NEW YORK (GenomeWeb News) – The Jackson Laboratory has decided to pull the plug on its plan to expand into Florida, citing a lack of available funding from the state.
In an announcement made today, the Bar Harbor, Maine-based biomedical research institution said its decision was based on Florida's "severely constrained state budget," which precluded Jackson Lab from getting the $100 million in state funding that it was seeking in order to create a facility in Sarasota County.
Charles Hewett, executive vice president of Jackson Lab, said that despite support from state economic development officials, the funds needed to expand into Florida just weren't there. "We were invited to submit a much-reduced proposal to the Florida Innovation Fund, but the amount available in that fund now, and the uncertainty of future funding, made such a venture too speculative to undertake responsibly," he said.
Hewett also said that Jackson Lab will no longer pursue a plan to create a facility in Florida. "We understand Florida's budget situation, and we will turn our attention to other priorities," he said.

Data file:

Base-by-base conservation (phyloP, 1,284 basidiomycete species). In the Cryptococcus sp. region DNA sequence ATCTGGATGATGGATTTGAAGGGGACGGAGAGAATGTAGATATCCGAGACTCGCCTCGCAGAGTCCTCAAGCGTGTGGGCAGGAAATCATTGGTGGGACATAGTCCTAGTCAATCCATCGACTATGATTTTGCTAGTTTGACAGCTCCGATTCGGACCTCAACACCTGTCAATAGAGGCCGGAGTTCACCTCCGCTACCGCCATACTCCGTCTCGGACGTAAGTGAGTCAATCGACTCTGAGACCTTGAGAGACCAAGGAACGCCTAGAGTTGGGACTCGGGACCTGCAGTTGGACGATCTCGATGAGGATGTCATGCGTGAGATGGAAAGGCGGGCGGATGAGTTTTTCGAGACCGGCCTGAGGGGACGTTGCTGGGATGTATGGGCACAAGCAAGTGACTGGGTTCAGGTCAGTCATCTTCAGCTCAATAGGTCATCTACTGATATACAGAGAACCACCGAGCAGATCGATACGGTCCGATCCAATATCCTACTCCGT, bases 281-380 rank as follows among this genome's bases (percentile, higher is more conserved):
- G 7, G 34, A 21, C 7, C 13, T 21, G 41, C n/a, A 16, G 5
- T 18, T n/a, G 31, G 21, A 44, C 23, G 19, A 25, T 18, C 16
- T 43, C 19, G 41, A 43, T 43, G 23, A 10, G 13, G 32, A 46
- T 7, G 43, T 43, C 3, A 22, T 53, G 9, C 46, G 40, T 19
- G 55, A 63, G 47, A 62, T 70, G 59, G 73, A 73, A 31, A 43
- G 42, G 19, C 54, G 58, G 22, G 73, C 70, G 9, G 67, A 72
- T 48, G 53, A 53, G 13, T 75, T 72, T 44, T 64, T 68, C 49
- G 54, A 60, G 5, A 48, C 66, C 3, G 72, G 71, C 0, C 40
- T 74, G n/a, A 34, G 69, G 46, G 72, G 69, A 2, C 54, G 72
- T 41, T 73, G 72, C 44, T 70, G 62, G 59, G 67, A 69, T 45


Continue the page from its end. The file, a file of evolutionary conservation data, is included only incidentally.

The laboratory, which also has a facility in Sacramento, Calif., had been eyeing Florida for its third site since October 2009, and initially planned on building a facility in Naples to house its personalized medicine partnership with the University of South Florida. Jackson Lab projected that by 2020 its Florida facility would have 244 employees. A consultant's report added that by 2020 the facility would generate a total of 4,913 jobs, and by 2032 it would generate 11,490 jobs.
The proposal originally had the support of state lawmakers, including then-Gov. Charlie Crist, who were ready to provide $130 million in state funding for the proposed facility. Gradually, though, questions about the project's economic viability were raised. After lawsuits were filed in connection to $50 million in Collier County funding that would have been part of the state's $130 million contribution, Jackson Lab began exploring other locations in Florida.
This past March, it announced plans to locate its facility in Sarasota. The personalized medicine institute would have resided in a 120,000 square-foot facility and included labs and offices in the USF Health complex in Tampa. The focus of the institute was to have been on developing genetics-based treatments for heart disease, Alzheimer's disease, and diabetes.